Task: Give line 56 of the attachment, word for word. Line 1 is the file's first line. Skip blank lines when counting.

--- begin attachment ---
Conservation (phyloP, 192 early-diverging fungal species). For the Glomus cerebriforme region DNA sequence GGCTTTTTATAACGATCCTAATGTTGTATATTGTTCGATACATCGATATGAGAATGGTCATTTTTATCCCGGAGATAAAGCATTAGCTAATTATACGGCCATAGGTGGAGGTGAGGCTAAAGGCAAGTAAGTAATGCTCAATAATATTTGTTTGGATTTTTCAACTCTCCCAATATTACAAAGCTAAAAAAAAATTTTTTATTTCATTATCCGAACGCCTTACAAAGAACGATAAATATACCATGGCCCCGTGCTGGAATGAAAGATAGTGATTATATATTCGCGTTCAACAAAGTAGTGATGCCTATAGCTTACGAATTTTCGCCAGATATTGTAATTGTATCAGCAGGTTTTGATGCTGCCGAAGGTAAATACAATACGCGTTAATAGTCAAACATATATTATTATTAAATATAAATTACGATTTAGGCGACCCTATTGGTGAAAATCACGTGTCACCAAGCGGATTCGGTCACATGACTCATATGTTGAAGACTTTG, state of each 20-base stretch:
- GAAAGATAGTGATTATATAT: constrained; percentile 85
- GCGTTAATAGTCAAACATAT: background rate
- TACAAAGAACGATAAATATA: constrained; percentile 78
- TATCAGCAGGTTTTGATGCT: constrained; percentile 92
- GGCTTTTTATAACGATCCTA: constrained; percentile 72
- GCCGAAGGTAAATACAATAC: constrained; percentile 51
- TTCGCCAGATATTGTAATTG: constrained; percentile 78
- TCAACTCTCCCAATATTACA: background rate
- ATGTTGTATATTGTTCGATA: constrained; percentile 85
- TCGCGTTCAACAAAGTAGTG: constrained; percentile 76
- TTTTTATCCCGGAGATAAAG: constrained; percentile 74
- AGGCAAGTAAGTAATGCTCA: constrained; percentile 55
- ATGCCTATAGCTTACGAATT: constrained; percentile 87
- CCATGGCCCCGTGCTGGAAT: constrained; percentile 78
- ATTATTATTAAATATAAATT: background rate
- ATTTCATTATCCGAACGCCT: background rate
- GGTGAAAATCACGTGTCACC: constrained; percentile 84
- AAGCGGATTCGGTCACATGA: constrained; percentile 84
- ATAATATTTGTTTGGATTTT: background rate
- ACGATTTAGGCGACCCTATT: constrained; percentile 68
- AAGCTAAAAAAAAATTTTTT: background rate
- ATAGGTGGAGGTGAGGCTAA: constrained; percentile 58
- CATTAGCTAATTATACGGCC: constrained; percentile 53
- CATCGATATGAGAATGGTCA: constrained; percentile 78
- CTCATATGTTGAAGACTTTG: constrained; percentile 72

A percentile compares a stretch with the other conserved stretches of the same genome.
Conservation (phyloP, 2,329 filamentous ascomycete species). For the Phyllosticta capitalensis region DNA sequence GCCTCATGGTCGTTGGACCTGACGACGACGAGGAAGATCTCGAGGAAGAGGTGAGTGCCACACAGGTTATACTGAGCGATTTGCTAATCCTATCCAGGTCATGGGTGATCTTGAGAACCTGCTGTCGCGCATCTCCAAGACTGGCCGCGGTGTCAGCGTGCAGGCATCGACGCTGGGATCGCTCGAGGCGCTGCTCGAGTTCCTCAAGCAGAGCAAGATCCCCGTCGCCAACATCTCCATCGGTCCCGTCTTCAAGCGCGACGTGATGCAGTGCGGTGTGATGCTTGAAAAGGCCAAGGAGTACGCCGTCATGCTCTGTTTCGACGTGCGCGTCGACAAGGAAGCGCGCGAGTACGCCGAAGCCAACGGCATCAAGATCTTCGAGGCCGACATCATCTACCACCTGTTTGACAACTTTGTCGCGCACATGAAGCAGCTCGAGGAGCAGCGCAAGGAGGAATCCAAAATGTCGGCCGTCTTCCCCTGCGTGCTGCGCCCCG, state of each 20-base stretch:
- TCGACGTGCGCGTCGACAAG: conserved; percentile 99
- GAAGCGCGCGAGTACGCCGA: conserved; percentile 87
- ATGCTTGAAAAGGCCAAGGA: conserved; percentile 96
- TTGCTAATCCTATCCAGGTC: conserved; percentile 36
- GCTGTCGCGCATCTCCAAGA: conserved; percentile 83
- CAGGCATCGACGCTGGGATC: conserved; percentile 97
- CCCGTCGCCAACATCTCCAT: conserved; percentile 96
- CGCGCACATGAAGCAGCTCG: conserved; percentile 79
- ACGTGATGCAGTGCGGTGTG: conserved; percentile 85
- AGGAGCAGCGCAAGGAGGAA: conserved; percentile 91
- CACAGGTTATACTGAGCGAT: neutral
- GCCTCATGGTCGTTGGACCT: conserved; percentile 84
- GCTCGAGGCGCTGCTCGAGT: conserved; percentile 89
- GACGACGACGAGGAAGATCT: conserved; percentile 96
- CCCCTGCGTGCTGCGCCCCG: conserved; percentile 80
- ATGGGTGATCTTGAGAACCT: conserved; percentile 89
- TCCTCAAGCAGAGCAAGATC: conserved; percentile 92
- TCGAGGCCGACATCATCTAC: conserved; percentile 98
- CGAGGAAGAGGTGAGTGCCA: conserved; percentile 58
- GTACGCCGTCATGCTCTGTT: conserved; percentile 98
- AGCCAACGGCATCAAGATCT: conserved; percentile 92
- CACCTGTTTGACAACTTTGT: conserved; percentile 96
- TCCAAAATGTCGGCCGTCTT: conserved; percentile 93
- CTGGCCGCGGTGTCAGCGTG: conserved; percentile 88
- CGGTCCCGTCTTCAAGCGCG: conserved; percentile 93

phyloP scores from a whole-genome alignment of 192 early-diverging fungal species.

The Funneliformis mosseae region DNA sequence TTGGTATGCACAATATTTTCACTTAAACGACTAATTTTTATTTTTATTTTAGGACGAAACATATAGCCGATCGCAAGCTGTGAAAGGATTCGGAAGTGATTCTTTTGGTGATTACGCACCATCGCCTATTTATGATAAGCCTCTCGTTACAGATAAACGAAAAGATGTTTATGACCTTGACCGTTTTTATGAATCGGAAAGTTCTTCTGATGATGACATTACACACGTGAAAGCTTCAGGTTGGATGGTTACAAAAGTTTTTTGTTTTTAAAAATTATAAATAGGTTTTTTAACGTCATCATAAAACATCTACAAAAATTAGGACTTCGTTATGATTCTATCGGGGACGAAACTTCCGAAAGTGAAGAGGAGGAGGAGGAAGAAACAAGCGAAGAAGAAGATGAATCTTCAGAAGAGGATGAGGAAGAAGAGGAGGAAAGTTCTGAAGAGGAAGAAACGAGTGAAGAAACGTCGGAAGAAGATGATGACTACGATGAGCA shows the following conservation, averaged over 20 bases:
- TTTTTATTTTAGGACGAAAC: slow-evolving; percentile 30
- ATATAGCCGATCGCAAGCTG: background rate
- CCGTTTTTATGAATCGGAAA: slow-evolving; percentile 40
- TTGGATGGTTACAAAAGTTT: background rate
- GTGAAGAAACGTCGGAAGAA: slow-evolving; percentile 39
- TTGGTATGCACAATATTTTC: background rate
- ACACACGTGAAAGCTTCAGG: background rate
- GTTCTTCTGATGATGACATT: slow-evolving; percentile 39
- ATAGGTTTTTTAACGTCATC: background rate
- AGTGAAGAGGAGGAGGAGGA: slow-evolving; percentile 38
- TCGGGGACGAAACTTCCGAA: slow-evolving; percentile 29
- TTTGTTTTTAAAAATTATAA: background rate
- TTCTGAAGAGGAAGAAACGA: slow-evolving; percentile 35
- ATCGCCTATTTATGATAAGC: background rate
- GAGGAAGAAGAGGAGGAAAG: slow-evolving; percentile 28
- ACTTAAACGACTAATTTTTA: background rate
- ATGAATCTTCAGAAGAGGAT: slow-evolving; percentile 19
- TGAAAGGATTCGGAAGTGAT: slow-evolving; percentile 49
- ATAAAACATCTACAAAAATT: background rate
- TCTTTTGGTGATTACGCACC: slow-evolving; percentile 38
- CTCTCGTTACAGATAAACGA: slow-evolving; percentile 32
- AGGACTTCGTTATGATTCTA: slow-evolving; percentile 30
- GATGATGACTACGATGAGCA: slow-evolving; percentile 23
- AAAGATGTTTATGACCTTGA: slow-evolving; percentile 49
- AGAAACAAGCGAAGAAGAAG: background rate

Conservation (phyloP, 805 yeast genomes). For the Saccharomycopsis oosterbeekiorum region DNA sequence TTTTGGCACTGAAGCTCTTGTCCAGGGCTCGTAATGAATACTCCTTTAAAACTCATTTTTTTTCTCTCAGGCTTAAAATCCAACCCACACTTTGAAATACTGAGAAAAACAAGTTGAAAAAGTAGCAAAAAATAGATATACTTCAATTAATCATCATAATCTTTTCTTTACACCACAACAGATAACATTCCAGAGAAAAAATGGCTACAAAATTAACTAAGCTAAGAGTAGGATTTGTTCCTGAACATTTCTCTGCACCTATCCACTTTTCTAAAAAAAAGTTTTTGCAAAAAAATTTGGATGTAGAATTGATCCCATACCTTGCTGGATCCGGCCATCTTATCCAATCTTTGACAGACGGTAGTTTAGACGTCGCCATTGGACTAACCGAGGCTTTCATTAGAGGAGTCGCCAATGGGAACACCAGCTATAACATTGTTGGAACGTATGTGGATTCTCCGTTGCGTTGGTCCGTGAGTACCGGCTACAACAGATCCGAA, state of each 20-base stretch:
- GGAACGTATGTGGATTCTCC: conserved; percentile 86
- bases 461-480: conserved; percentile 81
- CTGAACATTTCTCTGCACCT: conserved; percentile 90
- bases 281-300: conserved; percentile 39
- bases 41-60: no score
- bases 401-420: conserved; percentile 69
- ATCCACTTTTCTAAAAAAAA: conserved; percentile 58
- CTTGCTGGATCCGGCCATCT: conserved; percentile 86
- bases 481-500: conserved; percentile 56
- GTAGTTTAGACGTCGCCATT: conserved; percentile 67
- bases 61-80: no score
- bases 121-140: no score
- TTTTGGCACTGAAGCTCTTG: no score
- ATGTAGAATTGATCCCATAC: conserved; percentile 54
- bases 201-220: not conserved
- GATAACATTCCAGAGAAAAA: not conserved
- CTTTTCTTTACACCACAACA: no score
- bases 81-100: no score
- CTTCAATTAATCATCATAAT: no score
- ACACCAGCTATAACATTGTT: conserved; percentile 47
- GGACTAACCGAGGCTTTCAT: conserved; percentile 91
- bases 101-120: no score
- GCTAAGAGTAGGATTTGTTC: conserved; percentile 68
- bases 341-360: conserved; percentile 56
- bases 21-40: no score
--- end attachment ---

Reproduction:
- TTTTTATTTTAGGACGAAAC: slow-evolving; percentile 30